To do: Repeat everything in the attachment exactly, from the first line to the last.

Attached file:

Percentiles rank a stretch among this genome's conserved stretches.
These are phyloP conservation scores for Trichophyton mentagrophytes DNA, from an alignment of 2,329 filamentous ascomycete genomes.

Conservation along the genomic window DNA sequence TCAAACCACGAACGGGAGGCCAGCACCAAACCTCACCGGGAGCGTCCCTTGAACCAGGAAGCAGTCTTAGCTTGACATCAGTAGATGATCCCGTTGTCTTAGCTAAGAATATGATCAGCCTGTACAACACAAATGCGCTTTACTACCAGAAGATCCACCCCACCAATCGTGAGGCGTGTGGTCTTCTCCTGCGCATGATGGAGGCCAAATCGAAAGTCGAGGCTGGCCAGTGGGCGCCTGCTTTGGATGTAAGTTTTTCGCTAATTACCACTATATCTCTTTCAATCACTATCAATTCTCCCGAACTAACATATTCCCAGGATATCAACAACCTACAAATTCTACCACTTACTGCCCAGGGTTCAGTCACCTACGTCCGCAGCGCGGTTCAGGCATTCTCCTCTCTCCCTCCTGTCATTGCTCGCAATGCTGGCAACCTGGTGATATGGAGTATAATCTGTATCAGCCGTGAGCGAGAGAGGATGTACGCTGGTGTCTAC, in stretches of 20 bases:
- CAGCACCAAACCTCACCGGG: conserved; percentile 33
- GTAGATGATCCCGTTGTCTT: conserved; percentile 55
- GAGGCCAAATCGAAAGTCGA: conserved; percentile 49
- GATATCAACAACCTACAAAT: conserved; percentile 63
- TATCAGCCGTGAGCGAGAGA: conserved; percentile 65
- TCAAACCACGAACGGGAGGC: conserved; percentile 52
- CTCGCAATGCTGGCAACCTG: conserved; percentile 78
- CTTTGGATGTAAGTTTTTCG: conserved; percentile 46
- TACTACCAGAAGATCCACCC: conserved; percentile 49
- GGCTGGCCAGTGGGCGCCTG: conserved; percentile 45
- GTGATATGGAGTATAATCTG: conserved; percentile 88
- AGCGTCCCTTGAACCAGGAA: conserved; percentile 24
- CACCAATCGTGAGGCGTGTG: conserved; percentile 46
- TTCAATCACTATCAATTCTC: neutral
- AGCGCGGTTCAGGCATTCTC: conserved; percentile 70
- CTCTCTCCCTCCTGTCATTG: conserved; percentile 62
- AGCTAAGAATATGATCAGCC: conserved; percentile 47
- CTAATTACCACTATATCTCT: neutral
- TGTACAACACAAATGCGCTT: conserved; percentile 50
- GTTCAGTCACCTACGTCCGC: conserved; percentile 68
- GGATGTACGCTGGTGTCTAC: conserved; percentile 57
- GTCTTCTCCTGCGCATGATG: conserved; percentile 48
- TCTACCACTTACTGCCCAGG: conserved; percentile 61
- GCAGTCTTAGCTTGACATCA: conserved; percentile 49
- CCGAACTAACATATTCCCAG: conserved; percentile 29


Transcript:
Percentiles rank a stretch among this genome's conserved stretches.
These are phyloP conservation scores for Trichophyton mentagrophytes DNA, from an alignment of 2,329 filamentous ascomycete genomes.

Conservation along the genomic window DNA sequence TCAAACCACGAACGGGAGGCCAGCACCAAACCTCACCGGGAGCGTCCCTTGAACCAGGAAGCAGTCTTAGCTTGACATCAGTAGATGATCCCGTTGTCTTAGCTAAGAATATGATCAGCCTGTACAACACAAATGCGCTTTACTACCAGAAGATCCACCCCACCAATCGTGAGGCGTGTGGTCTTCTCCTGCGCATGATGGAGGCCAAATCGAAAGTCGAGGCTGGCCAGTGGGCGCCTGCTTTGGATGTAAGTTTTTCGCTAATTACCACTATATCTCTTTCAATCACTATCAATTCTCCCGAACTAACATATTCCCAGGATATCAACAACCTACAAATTCTACCACTTACTGCCCAGGGTTCAGTCACCTACGTCCGCAGCGCGGTTCAGGCATTCTCCTCTCTCCCTCCTGTCATTGCTCGCAATGCTGGCAACCTGGTGATATGGAGTATAATCTGTATCAGCCGTGAGCGAGAGAGGATGTACGCTGGTGTCTAC, in stretches of 20 bases:
- CAGCACCAAACCTCACCGGG: conserved; percentile 33
- GTAGATGATCCCGTTGTCTT: conserved; percentile 55
- GAGGCCAAATCGAAAGTCGA: conserved; percentile 49
- GATATCAACAACCTACAAAT: conserved; percentile 63
- TATCAGCCGTGAGCGAGAGA: conserved; percentile 65
- TCAAACCACGAACGGGAGGC: conserved; percentile 52
- CTCGCAATGCTGGCAACCTG: conserved; percentile 78
- CTTTGGATGTAAGTTTTTCG: conserved; percentile 46
- TACTACCAGAAGATCCACCC: conserved; percentile 49
- GGCTGGCCAGTGGGCGCCTG: conserved; percentile 45
- GTGATATGGAGTATAATCTG: conserved; percentile 88
- AGCGTCCCTTGAACCAGGAA: conserved; percentile 24
- CACCAATCGTGAGGCGTGTG: conserved; percentile 46
- TTCAATCACTATCAATTCTC: neutral
- AGCGCGGTTCAGGCATTCTC: conserved; percentile 70
- CTCTCTCCCTCCTGTCATTG: conserved; percentile 62
- AGCTAAGAATATGATCAGCC: conserved; percentile 47
- CTAATTACCACTATATCTCT: neutral
- TGTACAACACAAATGCGCTT: conserved; percentile 50
- GTTCAGTCACCTACGTCCGC: conserved; percentile 68
- GGATGTACGCTGGTGTCTAC: conserved; percentile 57
- GTCTTCTCCTGCGCATGATG: conserved; percentile 48
- TCTACCACTTACTGCCCAGG: conserved; percentile 61
- GCAGTCTTAGCTTGACATCA: conserved; percentile 49
- CCGAACTAACATATTCCCAG: conserved; percentile 29